The voltage drop differences you are seeing around the bike could be attributed to some of the tiny copper strands inside your wires being broken inside the insulation - typically at the connectors.



New Member
No, it is not normal to have a 2-3 volt drop across a few feet of copper wire. Voltage drop is the result of current x resistance. The copper wire itself has very little resistance by itself. So you are consuming a large current draw (short), or you have more resistance than you think. Run a temporary external jumper wire from the battery to the black wire junction in the bucket. If that solves the voltage problem, start examining the original wiring path. Switch contacts, cable connectors, frayed/broken wire strands, etc.
Thanks Old Guy, I will be trying your suggestion and trying to see why the voltage drops. I did check the resistance of the wires and the fuse, key and kill switches and all of it showed no resistance using a multimeter, but it may be that the problem only arises when their is more current flowing. The real challenge with old bikes is that some aspects deteriorate over time, even with little miles ridden, but those deteriorations can be hard to locate.
I have to post again, because finally I am having happier results! OldGuy's comments and suggestions were very helpful. I do not think I was checking resistance carefully enough.

I double checked my voltage measurements with my friend who recently retired from teaching electronics at the local technical college, after he looked over the wiring diagram and did not expect we would see the drop in voltage I described: 6.4V at the battery, and 4.2V in the bucket. We checked at many different points and confirmed that we were seeing a 2.5-3V drop over only a couple feet with connectors and the key switch. We connected a wire directly from the battery to the connectors in the headlight bucket and got much better results. Eventually, we replaced with wire from the battery to the key switch, and then doubled the wire from the key switch to the connectors in the headlight bucket, so I did not have to replace my whole loom. We found that I was still loosing 0.6V just for going through the key switch, but with the other wires replaced or supplemented I am now getting enough volts where I need them so the bike is not stalling at stop lights if the turn signals are on (when it voltage would fall below 3.8V). It seems that it is also allowing the voltage at the battery to be lower (and hopefully not boiling the acid on highway riding), because it is more efficiently moving them to be used by lighting and ignition through the connectors in the bucket.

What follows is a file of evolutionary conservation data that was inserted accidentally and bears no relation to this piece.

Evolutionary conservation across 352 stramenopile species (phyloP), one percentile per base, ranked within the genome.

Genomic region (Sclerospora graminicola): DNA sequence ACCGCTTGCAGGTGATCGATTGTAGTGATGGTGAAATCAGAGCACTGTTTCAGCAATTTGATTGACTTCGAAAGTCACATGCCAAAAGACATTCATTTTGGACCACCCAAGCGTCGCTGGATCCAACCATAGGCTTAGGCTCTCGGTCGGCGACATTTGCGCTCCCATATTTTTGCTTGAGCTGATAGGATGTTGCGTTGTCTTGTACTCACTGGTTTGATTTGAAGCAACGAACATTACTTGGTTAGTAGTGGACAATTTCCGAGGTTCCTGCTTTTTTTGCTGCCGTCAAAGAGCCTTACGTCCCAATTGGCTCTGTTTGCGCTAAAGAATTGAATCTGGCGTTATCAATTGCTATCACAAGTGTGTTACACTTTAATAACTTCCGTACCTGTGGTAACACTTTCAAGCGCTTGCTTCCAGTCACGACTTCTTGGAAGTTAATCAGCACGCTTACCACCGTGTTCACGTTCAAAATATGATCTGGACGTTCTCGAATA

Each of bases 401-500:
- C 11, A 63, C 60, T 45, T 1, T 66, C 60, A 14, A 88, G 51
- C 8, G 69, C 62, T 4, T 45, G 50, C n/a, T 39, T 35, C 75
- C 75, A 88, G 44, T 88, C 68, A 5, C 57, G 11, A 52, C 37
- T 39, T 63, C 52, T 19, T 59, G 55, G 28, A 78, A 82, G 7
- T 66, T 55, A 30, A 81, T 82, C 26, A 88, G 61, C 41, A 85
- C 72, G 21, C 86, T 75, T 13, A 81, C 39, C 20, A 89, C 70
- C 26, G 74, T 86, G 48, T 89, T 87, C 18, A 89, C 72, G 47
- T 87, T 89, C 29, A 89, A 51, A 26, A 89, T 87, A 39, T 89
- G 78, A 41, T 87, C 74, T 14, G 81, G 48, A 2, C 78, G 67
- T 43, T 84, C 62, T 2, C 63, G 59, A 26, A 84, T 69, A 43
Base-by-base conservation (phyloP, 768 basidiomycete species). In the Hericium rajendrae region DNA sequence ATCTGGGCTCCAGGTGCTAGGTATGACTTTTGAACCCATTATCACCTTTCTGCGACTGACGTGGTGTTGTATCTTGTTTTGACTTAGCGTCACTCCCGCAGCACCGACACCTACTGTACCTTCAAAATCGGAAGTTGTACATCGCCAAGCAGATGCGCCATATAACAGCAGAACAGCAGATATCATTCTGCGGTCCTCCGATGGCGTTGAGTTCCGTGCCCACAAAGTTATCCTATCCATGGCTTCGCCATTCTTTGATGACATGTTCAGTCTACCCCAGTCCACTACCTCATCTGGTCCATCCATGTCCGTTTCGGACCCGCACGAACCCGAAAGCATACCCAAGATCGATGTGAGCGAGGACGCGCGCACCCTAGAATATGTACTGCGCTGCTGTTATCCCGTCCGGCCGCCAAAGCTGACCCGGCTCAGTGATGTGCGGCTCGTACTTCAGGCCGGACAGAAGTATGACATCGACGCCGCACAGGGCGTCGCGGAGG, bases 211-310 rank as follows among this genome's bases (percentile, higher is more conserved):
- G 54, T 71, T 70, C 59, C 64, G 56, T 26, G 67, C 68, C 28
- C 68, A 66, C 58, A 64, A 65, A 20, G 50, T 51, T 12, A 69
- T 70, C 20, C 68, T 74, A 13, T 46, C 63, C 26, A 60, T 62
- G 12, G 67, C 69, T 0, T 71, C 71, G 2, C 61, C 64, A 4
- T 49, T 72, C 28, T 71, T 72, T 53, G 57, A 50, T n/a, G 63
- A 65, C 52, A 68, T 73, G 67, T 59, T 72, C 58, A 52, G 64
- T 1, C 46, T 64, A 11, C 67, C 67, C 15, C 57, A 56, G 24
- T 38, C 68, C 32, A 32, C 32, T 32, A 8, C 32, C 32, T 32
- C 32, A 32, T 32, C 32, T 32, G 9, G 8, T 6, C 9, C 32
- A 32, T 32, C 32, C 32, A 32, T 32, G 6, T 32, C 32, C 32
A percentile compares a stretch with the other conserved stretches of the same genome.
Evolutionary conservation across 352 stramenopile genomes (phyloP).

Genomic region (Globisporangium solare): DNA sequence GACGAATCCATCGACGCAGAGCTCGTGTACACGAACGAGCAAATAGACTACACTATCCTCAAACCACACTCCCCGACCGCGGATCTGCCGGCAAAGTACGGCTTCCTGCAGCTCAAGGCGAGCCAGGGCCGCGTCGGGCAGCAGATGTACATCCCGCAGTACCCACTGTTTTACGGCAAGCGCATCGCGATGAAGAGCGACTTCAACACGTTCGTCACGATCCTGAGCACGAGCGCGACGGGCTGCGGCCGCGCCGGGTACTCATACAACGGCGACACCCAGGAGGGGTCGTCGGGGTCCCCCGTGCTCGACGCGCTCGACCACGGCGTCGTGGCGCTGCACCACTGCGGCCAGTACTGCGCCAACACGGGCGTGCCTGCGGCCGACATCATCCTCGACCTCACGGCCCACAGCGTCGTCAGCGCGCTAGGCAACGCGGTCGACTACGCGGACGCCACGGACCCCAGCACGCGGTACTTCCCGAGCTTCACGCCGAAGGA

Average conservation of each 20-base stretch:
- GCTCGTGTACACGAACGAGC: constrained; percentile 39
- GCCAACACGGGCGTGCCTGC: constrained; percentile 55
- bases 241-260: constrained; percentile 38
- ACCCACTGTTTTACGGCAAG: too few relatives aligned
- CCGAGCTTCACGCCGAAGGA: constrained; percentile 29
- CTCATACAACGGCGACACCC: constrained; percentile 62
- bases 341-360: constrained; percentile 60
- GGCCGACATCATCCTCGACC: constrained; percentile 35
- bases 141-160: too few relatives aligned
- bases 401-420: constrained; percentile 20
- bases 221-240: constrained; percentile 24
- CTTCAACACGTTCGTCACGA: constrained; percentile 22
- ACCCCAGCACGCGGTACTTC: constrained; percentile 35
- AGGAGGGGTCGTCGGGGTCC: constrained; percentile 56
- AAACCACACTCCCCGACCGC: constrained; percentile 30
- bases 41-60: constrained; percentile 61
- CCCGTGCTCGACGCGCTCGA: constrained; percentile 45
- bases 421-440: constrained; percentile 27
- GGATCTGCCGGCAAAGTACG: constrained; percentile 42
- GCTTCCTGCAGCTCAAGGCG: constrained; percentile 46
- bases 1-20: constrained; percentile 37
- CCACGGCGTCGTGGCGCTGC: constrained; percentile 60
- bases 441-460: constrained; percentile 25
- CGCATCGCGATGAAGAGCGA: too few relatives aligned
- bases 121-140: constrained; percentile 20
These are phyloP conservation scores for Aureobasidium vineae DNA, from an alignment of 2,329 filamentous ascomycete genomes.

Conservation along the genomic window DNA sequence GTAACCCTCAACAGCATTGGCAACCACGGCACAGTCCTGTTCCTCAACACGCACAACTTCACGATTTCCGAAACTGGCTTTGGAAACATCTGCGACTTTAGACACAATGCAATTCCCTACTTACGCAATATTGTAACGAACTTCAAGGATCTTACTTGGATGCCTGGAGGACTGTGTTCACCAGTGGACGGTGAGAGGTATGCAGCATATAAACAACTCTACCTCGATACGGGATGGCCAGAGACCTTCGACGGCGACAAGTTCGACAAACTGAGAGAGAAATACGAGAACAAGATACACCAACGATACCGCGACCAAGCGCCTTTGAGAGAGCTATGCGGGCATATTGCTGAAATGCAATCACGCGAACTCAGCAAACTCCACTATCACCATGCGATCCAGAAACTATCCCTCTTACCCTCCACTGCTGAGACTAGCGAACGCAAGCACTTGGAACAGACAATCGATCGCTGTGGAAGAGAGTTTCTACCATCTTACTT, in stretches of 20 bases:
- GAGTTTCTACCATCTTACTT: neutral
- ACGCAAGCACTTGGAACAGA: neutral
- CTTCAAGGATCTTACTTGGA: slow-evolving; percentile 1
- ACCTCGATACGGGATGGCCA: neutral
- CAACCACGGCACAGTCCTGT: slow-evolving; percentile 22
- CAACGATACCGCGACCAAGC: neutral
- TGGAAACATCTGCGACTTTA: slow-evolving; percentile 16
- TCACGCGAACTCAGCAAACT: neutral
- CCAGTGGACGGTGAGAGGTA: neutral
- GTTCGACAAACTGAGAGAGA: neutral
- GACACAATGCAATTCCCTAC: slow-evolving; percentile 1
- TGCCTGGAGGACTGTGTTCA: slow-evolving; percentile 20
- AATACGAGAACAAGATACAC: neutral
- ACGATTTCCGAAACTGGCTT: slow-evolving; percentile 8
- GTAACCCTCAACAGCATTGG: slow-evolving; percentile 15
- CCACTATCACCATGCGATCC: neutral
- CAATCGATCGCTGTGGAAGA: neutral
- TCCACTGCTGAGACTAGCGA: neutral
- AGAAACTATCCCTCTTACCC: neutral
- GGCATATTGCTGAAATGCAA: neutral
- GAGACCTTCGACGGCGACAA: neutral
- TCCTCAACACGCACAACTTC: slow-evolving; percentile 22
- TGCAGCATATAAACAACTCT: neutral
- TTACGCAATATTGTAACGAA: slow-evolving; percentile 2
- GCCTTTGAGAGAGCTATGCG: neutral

My conclusion is that I would recommend anyone rehabilitating a 1970s Honda, to check the voltage not just at the battery, but also at the connectors where power is being consumed, as the age and neglect of these bikes can significantly lower the conductivity of the switches, connectors and wires, hiding problems. My bike now starts much more reliably, because there is more voltage getting to the coil, so I expect a brighter spark. but also less power is lost to deteriorated wires and connectors, so more to power the marginal 6V lighting system.

Thanks to Oldguy and others on the forum for helping me better understand the challenges of these bikes. I never guessed that the problem with my 45-year-old motorcycle was that its electrical system was old and deteriorated - who could have guessed! So many of its other parts have kept going.